People Of Color With Albinism Ask: Where Do I Belong?
So what’s behind the villainous references and negative treatment of people with albinism? A lack of understanding of the disorder, says Dr. Murray Brilliant, director of the center for human genetics at the Marshfield Clinic in Wisconsin. At the center, Brilliant conducts research on genes that influence human health disorders.
“Human beings define race as an important factor in identity,” Brilliant says. “It’s very important for people to have a group identity and albinism can complicate things.”
People with albinism have at times been revered around the world, but sometimes with some disastrous consequences. In 2012, NPR reported on East Africans with albinism in Tanzania being hunted for their body parts because they were considered auspicious. An organization called Under the Same Sun strives to protect Tanzanians with albinism. According to the 2011 Aljazeera documentary Spell of the Albino, these killings have gone down in part thanks to the media attention.
That brings us back to the original question. In a society where race is intrinsic to the fabric of our society — leaving aside the myths of post-racialism and colorblind politics — where do people of color, but without color, fit? Do they need to fit? And how should everyone else change their own perceptions about albinism?
Natalie Devora’s daughter, Jewel, is also African-American, and has a dark skin tone. Jewel, 20, who is adopted, says she was upset when she learned about how her mom has struggled with her identity over the years. “Color does matter, unfortunately,” says Jewel. “People with albinism are in the middle of it because everyone around them is asking them what color they are and where they fit in.”
At the same time, Devora points out, African-American people with albinism have some privileges that others, like her daughter, do not. Having white skin can affect how they’re treated anywhere from job interviews to police encounters to their own homes. “Even though someone may know that I am black as they are, there is still an assumption that I’m white,” she says. “Or that my blackness is not the same as theirs based on my skin color. Which means I would have access to greater privilege. Which honestly, in some cases, is true.”
The Devoras point to the experience of shopping for clothes together. Natalie says she often notices salespeople keeping an eye on Jewel, but not on herself or other white-skinned people in the store. “My responsibility as her parent and just as a person in the world is to call attention to that, like, ‘So, why are you following my daughter around?’ ”
Brandi Green, 33, is another African-American woman with albinism. She lives in Chicago and is an associate with Teach for America. She didn’t find NOAH until she was a young adult and says it would have helped to know about it as a kid since neither she nor her parents, who were also African-American, understood her condition.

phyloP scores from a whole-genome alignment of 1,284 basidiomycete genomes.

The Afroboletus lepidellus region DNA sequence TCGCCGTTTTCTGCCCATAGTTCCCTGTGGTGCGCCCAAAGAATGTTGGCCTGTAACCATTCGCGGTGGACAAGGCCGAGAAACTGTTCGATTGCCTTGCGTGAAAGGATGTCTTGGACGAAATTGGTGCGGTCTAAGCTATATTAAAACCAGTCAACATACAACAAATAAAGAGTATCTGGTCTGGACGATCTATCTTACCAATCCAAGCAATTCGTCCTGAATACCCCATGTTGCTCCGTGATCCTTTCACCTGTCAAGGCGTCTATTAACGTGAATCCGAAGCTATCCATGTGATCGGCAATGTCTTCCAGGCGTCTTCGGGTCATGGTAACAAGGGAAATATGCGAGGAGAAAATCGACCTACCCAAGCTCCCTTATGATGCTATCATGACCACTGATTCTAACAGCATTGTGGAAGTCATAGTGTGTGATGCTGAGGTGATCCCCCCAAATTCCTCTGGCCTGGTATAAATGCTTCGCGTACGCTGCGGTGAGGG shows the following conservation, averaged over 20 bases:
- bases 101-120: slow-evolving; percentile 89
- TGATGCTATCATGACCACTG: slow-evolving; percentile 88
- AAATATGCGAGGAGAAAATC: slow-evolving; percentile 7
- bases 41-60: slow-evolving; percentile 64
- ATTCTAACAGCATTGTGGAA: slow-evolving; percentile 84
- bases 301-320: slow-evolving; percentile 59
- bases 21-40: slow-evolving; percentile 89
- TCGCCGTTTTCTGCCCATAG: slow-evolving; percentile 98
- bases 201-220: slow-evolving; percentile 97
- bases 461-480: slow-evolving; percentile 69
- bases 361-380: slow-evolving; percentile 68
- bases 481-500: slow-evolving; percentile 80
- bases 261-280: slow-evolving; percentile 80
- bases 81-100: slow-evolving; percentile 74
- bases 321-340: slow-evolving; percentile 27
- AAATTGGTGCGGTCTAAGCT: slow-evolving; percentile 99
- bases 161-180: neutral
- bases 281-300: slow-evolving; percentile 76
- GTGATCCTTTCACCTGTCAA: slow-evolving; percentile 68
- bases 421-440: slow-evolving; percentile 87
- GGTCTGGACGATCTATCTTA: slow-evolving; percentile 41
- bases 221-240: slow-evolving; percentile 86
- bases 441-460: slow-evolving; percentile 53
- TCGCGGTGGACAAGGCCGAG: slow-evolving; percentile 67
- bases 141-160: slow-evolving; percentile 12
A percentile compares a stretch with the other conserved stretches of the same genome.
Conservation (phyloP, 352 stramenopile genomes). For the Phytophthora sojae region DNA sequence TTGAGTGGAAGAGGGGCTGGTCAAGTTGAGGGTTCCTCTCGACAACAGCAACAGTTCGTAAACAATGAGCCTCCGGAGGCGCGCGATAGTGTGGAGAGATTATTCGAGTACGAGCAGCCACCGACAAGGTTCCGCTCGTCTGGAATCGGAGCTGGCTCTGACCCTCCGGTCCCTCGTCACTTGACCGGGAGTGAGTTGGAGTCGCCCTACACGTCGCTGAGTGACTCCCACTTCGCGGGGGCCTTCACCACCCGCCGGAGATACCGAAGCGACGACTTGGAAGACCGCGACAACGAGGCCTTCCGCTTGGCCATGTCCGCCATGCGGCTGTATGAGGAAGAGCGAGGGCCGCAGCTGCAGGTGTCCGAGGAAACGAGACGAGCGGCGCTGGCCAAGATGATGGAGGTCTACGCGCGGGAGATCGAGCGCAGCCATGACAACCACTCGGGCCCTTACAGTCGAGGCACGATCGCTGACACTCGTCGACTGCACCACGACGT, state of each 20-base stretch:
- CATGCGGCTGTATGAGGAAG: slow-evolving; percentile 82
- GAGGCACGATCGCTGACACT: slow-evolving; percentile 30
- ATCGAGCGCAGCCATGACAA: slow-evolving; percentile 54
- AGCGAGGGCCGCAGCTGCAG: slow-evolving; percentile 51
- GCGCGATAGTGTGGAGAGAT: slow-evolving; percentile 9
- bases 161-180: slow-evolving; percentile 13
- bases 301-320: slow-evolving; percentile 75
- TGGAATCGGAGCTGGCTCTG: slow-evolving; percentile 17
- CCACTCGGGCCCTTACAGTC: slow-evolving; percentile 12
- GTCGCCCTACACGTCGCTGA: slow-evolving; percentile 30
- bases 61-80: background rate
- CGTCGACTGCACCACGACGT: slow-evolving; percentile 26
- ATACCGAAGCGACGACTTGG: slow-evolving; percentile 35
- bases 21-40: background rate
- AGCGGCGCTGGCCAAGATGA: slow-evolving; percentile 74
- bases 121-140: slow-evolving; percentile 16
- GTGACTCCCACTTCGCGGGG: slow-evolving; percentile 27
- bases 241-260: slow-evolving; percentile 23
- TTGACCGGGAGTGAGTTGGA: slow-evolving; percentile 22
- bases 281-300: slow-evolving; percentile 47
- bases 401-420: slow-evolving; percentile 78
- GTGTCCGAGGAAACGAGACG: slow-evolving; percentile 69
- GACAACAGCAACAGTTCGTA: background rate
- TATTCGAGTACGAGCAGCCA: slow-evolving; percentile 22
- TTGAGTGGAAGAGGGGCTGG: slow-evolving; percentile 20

“People at school would just be like, ‘You’re an albino.’ And I’d be like ‘I’m fair,’ because I didn’t know at the time,” Green says. “My parents hadn’t told me, so I didn’t take it as truth.” She recalls her parents’ explanations for her color: ‘Oh, we had white people in our family a long time ago,’ or, ‘You just take after some lighter people in our family.’ ”
As a result, Green says she would overcompensate to try and prove she was African-American, which didn’t feel right, either.
Her mother also struggled with questions from strangers about her daughter’s looks. “I think she didn’t really want to acknowledge any kind of difference,” Green says. “She’d tell me, ‘You’re just like everybody else.'” But over time, she felt more and more that albinism was a huge part of her identity.
Green was a student at Grinnell College in Iowa when she first learned about NOAH. An older African-American woman on the staff of her college — who also had albinism — invited Green to a local event hosted by the organization. For the first time, Green was able to talk about how she had been treated in the past. She remembers trading stories with people she met that day. “‘Oh wait, you were teased, too? Oh wait, I was teased!'” Green recalls, laughing. “‘They called you Casper?’ You know, just kind of talking about that.”
After seeing NOAH’s positive impact on Green, her dad supported his daughter’s involvement with the organization. That support has also helped Green embrace her identity, long after her parents died. “I grew up feeling really alone based on my difference and experiences,” Green says. Now, she says, she’s comfortable in her own skin, and helping others with this condition. “I’m very open about discussing it, very open about educating others.”
Anjuli Sastry is a former intern with NPR’s national desk. She’s an alumna of the Columbia Journalism school and the University of California, Berkeley. She’s a San Francisco Bay Area native and has previously worked with ABC News and the digital journalism startup, Beacon Reader. Find her on Twitter at anjuliks.